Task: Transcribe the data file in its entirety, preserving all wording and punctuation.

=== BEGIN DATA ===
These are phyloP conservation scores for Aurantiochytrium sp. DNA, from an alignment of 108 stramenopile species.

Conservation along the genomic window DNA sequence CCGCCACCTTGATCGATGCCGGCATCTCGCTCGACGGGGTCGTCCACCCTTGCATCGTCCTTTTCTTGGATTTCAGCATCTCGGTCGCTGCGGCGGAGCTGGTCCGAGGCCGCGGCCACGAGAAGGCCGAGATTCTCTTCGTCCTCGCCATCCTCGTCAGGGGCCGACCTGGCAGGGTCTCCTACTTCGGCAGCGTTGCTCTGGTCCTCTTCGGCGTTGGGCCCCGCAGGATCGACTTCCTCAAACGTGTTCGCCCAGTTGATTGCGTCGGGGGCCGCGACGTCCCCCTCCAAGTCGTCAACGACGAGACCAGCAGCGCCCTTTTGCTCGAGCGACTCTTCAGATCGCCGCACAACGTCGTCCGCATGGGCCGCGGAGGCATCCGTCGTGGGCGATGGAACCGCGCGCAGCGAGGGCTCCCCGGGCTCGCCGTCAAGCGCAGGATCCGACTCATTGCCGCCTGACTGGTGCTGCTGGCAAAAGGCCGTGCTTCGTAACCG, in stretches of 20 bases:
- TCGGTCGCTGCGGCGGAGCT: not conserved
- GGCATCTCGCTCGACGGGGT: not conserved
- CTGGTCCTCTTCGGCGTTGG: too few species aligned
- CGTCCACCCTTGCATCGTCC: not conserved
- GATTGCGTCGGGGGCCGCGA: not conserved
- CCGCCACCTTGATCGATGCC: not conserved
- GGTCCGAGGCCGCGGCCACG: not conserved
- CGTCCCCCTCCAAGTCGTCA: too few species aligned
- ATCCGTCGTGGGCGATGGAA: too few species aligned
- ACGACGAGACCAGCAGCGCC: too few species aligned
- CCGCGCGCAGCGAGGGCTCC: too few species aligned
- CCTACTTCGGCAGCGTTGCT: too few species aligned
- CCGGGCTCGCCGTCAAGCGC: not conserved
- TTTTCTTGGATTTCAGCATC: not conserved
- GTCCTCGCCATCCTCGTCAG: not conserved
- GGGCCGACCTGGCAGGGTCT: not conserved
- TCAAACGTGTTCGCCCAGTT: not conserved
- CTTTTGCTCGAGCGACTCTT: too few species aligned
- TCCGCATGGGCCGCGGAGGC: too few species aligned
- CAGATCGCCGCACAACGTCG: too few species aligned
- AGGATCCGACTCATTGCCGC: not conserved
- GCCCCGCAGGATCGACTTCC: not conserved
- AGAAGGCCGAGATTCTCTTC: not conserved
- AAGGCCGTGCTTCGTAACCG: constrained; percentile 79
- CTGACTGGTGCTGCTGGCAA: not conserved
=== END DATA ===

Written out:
These are phyloP conservation scores for Aurantiochytrium sp. DNA, from an alignment of 108 stramenopile species.

Conservation along the genomic window DNA sequence CCGCCACCTTGATCGATGCCGGCATCTCGCTCGACGGGGTCGTCCACCCTTGCATCGTCCTTTTCTTGGATTTCAGCATCTCGGTCGCTGCGGCGGAGCTGGTCCGAGGCCGCGGCCACGAGAAGGCCGAGATTCTCTTCGTCCTCGCCATCCTCGTCAGGGGCCGACCTGGCAGGGTCTCCTACTTCGGCAGCGTTGCTCTGGTCCTCTTCGGCGTTGGGCCCCGCAGGATCGACTTCCTCAAACGTGTTCGCCCAGTTGATTGCGTCGGGGGCCGCGACGTCCCCCTCCAAGTCGTCAACGACGAGACCAGCAGCGCCCTTTTGCTCGAGCGACTCTTCAGATCGCCGCACAACGTCGTCCGCATGGGCCGCGGAGGCATCCGTCGTGGGCGATGGAACCGCGCGCAGCGAGGGCTCCCCGGGCTCGCCGTCAAGCGCAGGATCCGACTCATTGCCGCCTGACTGGTGCTGCTGGCAAAAGGCCGTGCTTCGTAACCG, in stretches of 20 bases:
- TCGGTCGCTGCGGCGGAGCT: not conserved
- GGCATCTCGCTCGACGGGGT: not conserved
- CTGGTCCTCTTCGGCGTTGG: too few species aligned
- CGTCCACCCTTGCATCGTCC: not conserved
- GATTGCGTCGGGGGCCGCGA: not conserved
- CCGCCACCTTGATCGATGCC: not conserved
- GGTCCGAGGCCGCGGCCACG: not conserved
- CGTCCCCCTCCAAGTCGTCA: too few species aligned
- ATCCGTCGTGGGCGATGGAA: too few species aligned
- ACGACGAGACCAGCAGCGCC: too few species aligned
- CCGCGCGCAGCGAGGGCTCC: too few species aligned
- CCTACTTCGGCAGCGTTGCT: too few species aligned
- CCGGGCTCGCCGTCAAGCGC: not conserved
- TTTTCTTGGATTTCAGCATC: not conserved
- GTCCTCGCCATCCTCGTCAG: not conserved
- GGGCCGACCTGGCAGGGTCT: not conserved
- TCAAACGTGTTCGCCCAGTT: not conserved
- CTTTTGCTCGAGCGACTCTT: too few species aligned
- TCCGCATGGGCCGCGGAGGC: too few species aligned
- CAGATCGCCGCACAACGTCG: too few species aligned
- AGGATCCGACTCATTGCCGC: not conserved
- GCCCCGCAGGATCGACTTCC: not conserved
- AGAAGGCCGAGATTCTCTTC: not conserved
- AAGGCCGTGCTTCGTAACCG: constrained; percentile 79
- CTGACTGGTGCTGCTGGCAA: not conserved